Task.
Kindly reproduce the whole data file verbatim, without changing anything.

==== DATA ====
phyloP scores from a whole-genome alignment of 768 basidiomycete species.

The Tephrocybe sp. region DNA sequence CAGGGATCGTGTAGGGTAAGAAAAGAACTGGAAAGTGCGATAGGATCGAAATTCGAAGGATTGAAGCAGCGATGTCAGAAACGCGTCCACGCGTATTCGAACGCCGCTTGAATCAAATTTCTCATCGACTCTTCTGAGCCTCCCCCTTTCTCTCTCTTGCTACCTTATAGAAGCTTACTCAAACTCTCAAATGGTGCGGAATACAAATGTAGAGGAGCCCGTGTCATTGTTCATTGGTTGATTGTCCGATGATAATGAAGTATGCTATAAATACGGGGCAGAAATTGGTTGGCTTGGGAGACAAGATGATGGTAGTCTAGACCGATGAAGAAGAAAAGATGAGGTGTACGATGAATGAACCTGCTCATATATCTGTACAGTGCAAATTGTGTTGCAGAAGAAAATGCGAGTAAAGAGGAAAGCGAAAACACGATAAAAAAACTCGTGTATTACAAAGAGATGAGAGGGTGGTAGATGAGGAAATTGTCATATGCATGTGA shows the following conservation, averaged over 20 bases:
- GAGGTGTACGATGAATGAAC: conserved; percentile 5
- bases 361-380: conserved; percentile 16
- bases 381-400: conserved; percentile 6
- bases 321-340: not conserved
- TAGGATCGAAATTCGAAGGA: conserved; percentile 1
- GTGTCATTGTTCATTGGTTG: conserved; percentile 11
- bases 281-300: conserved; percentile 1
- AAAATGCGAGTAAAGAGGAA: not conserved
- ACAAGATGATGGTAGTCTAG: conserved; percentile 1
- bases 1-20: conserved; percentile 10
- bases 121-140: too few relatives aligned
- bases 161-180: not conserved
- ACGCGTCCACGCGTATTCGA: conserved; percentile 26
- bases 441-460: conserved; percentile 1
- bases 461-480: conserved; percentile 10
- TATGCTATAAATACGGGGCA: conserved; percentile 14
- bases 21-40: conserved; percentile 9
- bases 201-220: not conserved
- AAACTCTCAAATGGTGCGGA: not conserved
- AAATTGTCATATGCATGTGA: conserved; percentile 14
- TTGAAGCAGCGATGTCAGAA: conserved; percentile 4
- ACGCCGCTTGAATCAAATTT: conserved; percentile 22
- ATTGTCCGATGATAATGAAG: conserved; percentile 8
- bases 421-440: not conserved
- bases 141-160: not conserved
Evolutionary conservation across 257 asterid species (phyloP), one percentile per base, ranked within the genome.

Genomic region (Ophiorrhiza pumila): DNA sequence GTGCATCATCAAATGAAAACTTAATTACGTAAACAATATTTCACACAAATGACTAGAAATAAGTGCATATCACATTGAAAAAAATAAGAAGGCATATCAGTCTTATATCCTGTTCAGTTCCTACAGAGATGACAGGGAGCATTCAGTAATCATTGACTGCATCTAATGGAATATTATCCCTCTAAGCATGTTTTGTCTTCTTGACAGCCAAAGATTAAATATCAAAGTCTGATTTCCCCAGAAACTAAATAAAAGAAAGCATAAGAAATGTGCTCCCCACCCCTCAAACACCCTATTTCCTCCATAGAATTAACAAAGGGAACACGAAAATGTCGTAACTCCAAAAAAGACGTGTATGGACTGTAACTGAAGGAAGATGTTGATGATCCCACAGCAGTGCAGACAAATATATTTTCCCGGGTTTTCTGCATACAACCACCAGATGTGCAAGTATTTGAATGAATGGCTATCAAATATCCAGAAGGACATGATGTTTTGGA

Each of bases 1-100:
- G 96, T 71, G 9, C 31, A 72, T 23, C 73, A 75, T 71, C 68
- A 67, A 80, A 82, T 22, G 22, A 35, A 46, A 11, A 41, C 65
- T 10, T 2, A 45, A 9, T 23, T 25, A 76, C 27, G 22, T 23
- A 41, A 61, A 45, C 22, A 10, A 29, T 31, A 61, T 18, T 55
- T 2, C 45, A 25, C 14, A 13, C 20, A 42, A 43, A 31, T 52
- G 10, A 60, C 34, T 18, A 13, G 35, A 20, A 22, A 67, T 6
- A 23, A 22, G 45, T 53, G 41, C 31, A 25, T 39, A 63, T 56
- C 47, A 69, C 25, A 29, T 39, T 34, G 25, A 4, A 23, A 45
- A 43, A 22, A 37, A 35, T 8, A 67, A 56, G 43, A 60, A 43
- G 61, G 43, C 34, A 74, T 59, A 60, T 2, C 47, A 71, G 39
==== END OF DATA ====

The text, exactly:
phyloP scores from a whole-genome alignment of 768 basidiomycete species.

The Tephrocybe sp. region DNA sequence CAGGGATCGTGTAGGGTAAGAAAAGAACTGGAAAGTGCGATAGGATCGAAATTCGAAGGATTGAAGCAGCGATGTCAGAAACGCGTCCACGCGTATTCGAACGCCGCTTGAATCAAATTTCTCATCGACTCTTCTGAGCCTCCCCCTTTCTCTCTCTTGCTACCTTATAGAAGCTTACTCAAACTCTCAAATGGTGCGGAATACAAATGTAGAGGAGCCCGTGTCATTGTTCATTGGTTGATTGTCCGATGATAATGAAGTATGCTATAAATACGGGGCAGAAATTGGTTGGCTTGGGAGACAAGATGATGGTAGTCTAGACCGATGAAGAAGAAAAGATGAGGTGTACGATGAATGAACCTGCTCATATATCTGTACAGTGCAAATTGTGTTGCAGAAGAAAATGCGAGTAAAGAGGAAAGCGAAAACACGATAAAAAAACTCGTGTATTACAAAGAGATGAGAGGGTGGTAGATGAGGAAATTGTCATATGCATGTGA shows the following conservation, averaged over 20 bases:
- GAGGTGTACGATGAATGAAC: conserved; percentile 5
- bases 361-380: conserved; percentile 16
- bases 381-400: conserved; percentile 6
- bases 321-340: not conserved
- TAGGATCGAAATTCGAAGGA: conserved; percentile 1
- GTGTCATTGTTCATTGGTTG: conserved; percentile 11
- bases 281-300: conserved; percentile 1
- AAAATGCGAGTAAAGAGGAA: not conserved
- ACAAGATGATGGTAGTCTAG: conserved; percentile 1
- bases 1-20: conserved; percentile 10
- bases 121-140: too few relatives aligned
- bases 161-180: not conserved
- ACGCGTCCACGCGTATTCGA: conserved; percentile 26
- bases 441-460: conserved; percentile 1
- bases 461-480: conserved; percentile 10
- TATGCTATAAATACGGGGCA: conserved; percentile 14
- bases 21-40: conserved; percentile 9
- bases 201-220: not conserved
- AAACTCTCAAATGGTGCGGA: not conserved
- AAATTGTCATATGCATGTGA: conserved; percentile 14
- TTGAAGCAGCGATGTCAGAA: conserved; percentile 4
- ACGCCGCTTGAATCAAATTT: conserved; percentile 22
- ATTGTCCGATGATAATGAAG: conserved; percentile 8
- bases 421-440: not conserved
- bases 141-160: not conserved
Evolutionary conservation across 257 asterid species (phyloP), one percentile per base, ranked within the genome.

Genomic region (Ophiorrhiza pumila): DNA sequence GTGCATCATCAAATGAAAACTTAATTACGTAAACAATATTTCACACAAATGACTAGAAATAAGTGCATATCACATTGAAAAAAATAAGAAGGCATATCAGTCTTATATCCTGTTCAGTTCCTACAGAGATGACAGGGAGCATTCAGTAATCATTGACTGCATCTAATGGAATATTATCCCTCTAAGCATGTTTTGTCTTCTTGACAGCCAAAGATTAAATATCAAAGTCTGATTTCCCCAGAAACTAAATAAAAGAAAGCATAAGAAATGTGCTCCCCACCCCTCAAACACCCTATTTCCTCCATAGAATTAACAAAGGGAACACGAAAATGTCGTAACTCCAAAAAAGACGTGTATGGACTGTAACTGAAGGAAGATGTTGATGATCCCACAGCAGTGCAGACAAATATATTTTCCCGGGTTTTCTGCATACAACCACCAGATGTGCAAGTATTTGAATGAATGGCTATCAAATATCCAGAAGGACATGATGTTTTGGA

Each of bases 1-100:
- G 96, T 71, G 9, C 31, A 72, T 23, C 73, A 75, T 71, C 68
- A 67, A 80, A 82, T 22, G 22, A 35, A 46, A 11, A 41, C 65
- T 10, T 2, A 45, A 9, T 23, T 25, A 76, C 27, G 22, T 23
- A 41, A 61, A 45, C 22, A 10, A 29, T 31, A 61, T 18, T 55
- T 2, C 45, A 25, C 14, A 13, C 20, A 42, A 43, A 31, T 52
- G 10, A 60, C 34, T 18, A 13, G 35, A 20, A 22, A 67, T 6
- A 23, A 22, G 45, T 53, G 41, C 31, A 25, T 39, A 63, T 56
- C 47, A 69, C 25, A 29, T 39, T 34, G 25, A 4, A 23, A 45
- A 43, A 22, A 37, A 35, T 8, A 67, A 56, G 43, A 60, A 43
- G 61, G 43, C 34, A 74, T 59, A 60, T 2, C 47, A 71, G 39